[DM: Depends on the repertoire. Sure, someone might play 1.b4 against you, but you'll get your Zaitsev - or Najdorf - a good percentage of the time, and then it could help.]

    No, I'm really worried about using programs to find moves in critical situations. In the game I mentioned of mine (posted in a later post here) I knew, I just KNEW there was a winning move for me (as White) on move thirty. I couldn't find the move. If I could have pulled up a version of Fritz I would have seen it immediately produce the winning move 30 Bd5. [DM: Okay, but you had lots of wins in that game!] A minute to absorb the information and I would have been good to go in the game. Now I'm not interested in cheating myself. I also don't like having to think about OTHER PEOPLE cheating. I almost exclusively play in small tournaments for exactly this reason - I don't even want to consider if my opponents are cheating, and that risk is much reduced when you're playing for MAYBE $100 prize money against the a fairly regular cast of people you know.

    But seriously, most of those caught so far have been very obvious about it. How many smarter cheaters are out there, using a program for just a few moves in a tournament? I went back and looked at the tournament where I played the game that's been posted here. It was a one day, four round affair. I was rated a little over 1800 at the time. In two rounds I played people with ratings under 1000. If I were a cheater, I'd be an idiot to cheat during those games assuming my 1800 rating were deserved. In two other games I played a weak expert and a weak master. Against the expert I played a fine game, up to a point, and had a winning position. In fact I missed several wins along the way. If I had checked one of several moves with a comp, I would have won the game. I knew at least one position where I KNEW the move was there if I could find it! Alas, I could not, and chickened out from playing the move I thought was winning (it WAS winning!) on several other moves and managed to lose the game.

    (Sorry, it's late, I'm tired and rambling.)

    The point is, I could have found the critical move with ONE quick check with a comp. [DM: Of course - though you don't always know when you need to look!] I didn't need it for the whole game. Similarly, in the game against the weak master there were no more than two points (looking at the game now) where I would have needed to consult a program to secure the draw. (Well, it would have given me a much better opportunity to get the draw, more precisely.) If I had scored 1.5 out of 2 from those two games I would have won the tournament instead of finishing at .500. Again, that would have probably been an $80 or $100 prize at best, but the principle is the same no matter the size of the tournament. That's all it would take, if you're playing well anyway, just a couple of checks during critical moments to win a tournament. If you're not playing well, don't take the risk. But it would be damned near impossible to catch someone doing things this way. Even if you ran their games against several computer programs you wouldn't match things up except here and there (if they're weaker players), because they didn't actually use a computer except for one or two moves.*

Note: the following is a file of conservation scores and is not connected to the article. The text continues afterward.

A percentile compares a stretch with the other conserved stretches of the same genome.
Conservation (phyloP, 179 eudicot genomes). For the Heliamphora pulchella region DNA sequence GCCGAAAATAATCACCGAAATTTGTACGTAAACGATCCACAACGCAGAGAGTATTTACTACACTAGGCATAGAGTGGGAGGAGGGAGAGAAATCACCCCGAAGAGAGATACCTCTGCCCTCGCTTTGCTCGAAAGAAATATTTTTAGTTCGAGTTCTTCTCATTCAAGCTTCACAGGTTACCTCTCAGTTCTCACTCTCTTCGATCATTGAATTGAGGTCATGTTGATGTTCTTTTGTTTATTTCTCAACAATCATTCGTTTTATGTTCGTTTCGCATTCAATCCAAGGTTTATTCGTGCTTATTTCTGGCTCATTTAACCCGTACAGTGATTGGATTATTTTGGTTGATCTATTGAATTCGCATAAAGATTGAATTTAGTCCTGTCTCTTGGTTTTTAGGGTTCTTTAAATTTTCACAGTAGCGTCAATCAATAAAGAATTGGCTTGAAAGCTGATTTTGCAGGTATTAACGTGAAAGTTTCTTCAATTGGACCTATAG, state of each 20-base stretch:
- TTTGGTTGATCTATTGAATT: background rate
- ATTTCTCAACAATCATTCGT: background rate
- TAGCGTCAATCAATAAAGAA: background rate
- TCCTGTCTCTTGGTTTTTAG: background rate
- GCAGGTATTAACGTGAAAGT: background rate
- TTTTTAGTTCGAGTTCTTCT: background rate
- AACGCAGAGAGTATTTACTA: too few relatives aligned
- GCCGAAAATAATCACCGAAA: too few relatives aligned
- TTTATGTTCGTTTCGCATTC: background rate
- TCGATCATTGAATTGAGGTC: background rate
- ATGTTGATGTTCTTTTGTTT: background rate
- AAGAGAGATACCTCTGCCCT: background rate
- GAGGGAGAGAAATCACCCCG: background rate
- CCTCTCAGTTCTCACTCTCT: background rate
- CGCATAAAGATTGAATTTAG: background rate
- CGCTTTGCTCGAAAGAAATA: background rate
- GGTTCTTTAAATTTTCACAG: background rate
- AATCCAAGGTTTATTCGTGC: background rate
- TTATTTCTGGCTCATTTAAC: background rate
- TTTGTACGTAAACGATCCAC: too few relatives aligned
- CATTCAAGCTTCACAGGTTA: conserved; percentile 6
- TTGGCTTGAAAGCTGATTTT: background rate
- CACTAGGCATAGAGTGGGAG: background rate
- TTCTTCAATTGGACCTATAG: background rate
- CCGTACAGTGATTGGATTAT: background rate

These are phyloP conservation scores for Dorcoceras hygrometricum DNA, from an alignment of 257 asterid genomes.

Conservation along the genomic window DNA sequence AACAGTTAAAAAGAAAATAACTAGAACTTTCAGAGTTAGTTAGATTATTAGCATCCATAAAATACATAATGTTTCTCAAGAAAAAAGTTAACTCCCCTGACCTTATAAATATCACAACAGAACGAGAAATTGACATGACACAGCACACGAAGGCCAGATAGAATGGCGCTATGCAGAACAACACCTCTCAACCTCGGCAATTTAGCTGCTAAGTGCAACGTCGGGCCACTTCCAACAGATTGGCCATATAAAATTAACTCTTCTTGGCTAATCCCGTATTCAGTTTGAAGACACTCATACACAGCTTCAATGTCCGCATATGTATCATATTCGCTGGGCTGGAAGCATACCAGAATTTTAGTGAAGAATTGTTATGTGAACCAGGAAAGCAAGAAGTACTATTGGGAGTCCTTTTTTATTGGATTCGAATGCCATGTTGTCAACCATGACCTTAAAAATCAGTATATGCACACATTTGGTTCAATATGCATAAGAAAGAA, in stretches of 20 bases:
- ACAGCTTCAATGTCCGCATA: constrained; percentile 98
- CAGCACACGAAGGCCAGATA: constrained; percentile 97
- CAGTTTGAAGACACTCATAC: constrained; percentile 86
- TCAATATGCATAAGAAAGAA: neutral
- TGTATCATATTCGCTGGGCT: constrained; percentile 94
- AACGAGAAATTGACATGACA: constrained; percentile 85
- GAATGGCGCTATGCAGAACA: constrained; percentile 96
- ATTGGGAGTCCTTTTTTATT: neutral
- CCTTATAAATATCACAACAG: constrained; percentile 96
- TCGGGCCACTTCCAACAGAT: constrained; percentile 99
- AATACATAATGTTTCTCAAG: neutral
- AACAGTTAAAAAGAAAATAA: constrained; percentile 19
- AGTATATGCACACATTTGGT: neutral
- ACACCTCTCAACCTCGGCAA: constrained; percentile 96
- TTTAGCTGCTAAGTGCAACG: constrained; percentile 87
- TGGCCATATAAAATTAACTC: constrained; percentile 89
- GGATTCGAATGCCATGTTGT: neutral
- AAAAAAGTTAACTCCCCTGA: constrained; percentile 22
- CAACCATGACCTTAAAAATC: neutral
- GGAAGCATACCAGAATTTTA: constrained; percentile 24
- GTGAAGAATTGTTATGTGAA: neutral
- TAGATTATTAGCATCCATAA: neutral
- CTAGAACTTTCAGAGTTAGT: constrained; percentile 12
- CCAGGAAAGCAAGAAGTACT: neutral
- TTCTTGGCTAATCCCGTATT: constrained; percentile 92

That's my big fear, and why I've only played in two bigger tournaments this millennium.

    * Unless the move is really strange. That's why I mentioned the game above, as I would have been very suspicious of some player around my strength or weaker coming up with 30 Bd5. It just seems too much like a computer move. That said, Dennis DID consider the move, though he also saw several other easier wins before and after that point. But it would take a very strange move to arouse suspicion, and even that proves nothing. We're all getting more experienced with "computer" moves, and we're all becoming a little more likely to look for strange moves these days.

    September 16, 2012 | Unregistered CommenterIcepick

    In the Netherlands a couple of years ago a player was caught for cheating and using Fritz. However he was often away during his game so he was already suspected of cheating by several people. So I think it is not that easy to cheat over a longer period of time, without getting caught. That player by the way was banned, and lost his big hobby.

    [DM: Cheating is a problem and it's only going to get worse. Nevertheless, when there are easy ways to eliminate some sorts of cheating - e.g. not allowing e-notators, especially apps on multi-functional devices! - they should be implemented.]

    September 17, 2012 | Unregistered CommenterLeo Hovestadt

    In Contract Bridge events, cellphones and all electronic devices are not allowed in the playing hall. I would wish not to see this inconvenience in chess, but that's how it is.

    September 19, 2012 | Unregistered CommenterKenneth W. Regan